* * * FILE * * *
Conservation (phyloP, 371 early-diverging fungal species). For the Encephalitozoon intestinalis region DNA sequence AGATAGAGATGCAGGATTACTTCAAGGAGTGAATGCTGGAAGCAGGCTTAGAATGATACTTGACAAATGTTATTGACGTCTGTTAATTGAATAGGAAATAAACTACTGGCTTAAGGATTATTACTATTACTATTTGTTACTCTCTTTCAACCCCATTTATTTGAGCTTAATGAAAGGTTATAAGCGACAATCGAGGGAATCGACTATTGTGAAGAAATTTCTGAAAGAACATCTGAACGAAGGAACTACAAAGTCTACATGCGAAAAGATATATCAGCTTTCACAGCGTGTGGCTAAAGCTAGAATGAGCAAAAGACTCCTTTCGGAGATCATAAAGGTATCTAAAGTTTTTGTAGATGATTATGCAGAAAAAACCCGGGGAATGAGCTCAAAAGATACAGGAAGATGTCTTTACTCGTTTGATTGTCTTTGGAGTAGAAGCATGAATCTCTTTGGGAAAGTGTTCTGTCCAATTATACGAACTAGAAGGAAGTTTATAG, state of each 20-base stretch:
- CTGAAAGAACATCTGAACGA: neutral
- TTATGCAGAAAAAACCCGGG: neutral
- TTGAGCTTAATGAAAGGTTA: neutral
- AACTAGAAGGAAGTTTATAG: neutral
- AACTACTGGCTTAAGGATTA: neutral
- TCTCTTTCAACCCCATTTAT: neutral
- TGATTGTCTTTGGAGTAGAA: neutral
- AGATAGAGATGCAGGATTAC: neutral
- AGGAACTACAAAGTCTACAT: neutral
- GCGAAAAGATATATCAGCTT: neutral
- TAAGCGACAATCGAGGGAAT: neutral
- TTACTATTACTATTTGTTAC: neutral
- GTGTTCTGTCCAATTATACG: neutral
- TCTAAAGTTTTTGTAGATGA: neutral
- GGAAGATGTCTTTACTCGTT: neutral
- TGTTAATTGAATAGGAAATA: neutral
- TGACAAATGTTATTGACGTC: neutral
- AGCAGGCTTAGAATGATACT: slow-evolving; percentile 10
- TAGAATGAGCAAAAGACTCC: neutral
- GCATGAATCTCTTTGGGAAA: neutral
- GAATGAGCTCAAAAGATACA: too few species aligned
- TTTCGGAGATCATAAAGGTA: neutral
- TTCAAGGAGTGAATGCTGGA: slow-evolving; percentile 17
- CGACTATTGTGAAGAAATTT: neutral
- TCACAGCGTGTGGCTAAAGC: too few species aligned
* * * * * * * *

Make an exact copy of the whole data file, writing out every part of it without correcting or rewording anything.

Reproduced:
Conservation (phyloP, 371 early-diverging fungal species). For the Encephalitozoon intestinalis region DNA sequence AGATAGAGATGCAGGATTACTTCAAGGAGTGAATGCTGGAAGCAGGCTTAGAATGATACTTGACAAATGTTATTGACGTCTGTTAATTGAATAGGAAATAAACTACTGGCTTAAGGATTATTACTATTACTATTTGTTACTCTCTTTCAACCCCATTTATTTGAGCTTAATGAAAGGTTATAAGCGACAATCGAGGGAATCGACTATTGTGAAGAAATTTCTGAAAGAACATCTGAACGAAGGAACTACAAAGTCTACATGCGAAAAGATATATCAGCTTTCACAGCGTGTGGCTAAAGCTAGAATGAGCAAAAGACTCCTTTCGGAGATCATAAAGGTATCTAAAGTTTTTGTAGATGATTATGCAGAAAAAACCCGGGGAATGAGCTCAAAAGATACAGGAAGATGTCTTTACTCGTTTGATTGTCTTTGGAGTAGAAGCATGAATCTCTTTGGGAAAGTGTTCTGTCCAATTATACGAACTAGAAGGAAGTTTATAG, state of each 20-base stretch:
- CTGAAAGAACATCTGAACGA: neutral
- TTATGCAGAAAAAACCCGGG: neutral
- TTGAGCTTAATGAAAGGTTA: neutral
- AACTAGAAGGAAGTTTATAG: neutral
- AACTACTGGCTTAAGGATTA: neutral
- TCTCTTTCAACCCCATTTAT: neutral
- TGATTGTCTTTGGAGTAGAA: neutral
- AGATAGAGATGCAGGATTAC: neutral
- AGGAACTACAAAGTCTACAT: neutral
- GCGAAAAGATATATCAGCTT: neutral
- TAAGCGACAATCGAGGGAAT: neutral
- TTACTATTACTATTTGTTAC: neutral
- GTGTTCTGTCCAATTATACG: neutral
- TCTAAAGTTTTTGTAGATGA: neutral
- GGAAGATGTCTTTACTCGTT: neutral
- TGTTAATTGAATAGGAAATA: neutral
- TGACAAATGTTATTGACGTC: neutral
- AGCAGGCTTAGAATGATACT: slow-evolving; percentile 10
- TAGAATGAGCAAAAGACTCC: neutral
- GCATGAATCTCTTTGGGAAA: neutral
- GAATGAGCTCAAAAGATACA: too few species aligned
- TTTCGGAGATCATAAAGGTA: neutral
- TTCAAGGAGTGAATGCTGGA: slow-evolving; percentile 17
- CGACTATTGTGAAGAAATTT: neutral
- TCACAGCGTGTGGCTAAAGC: too few species aligned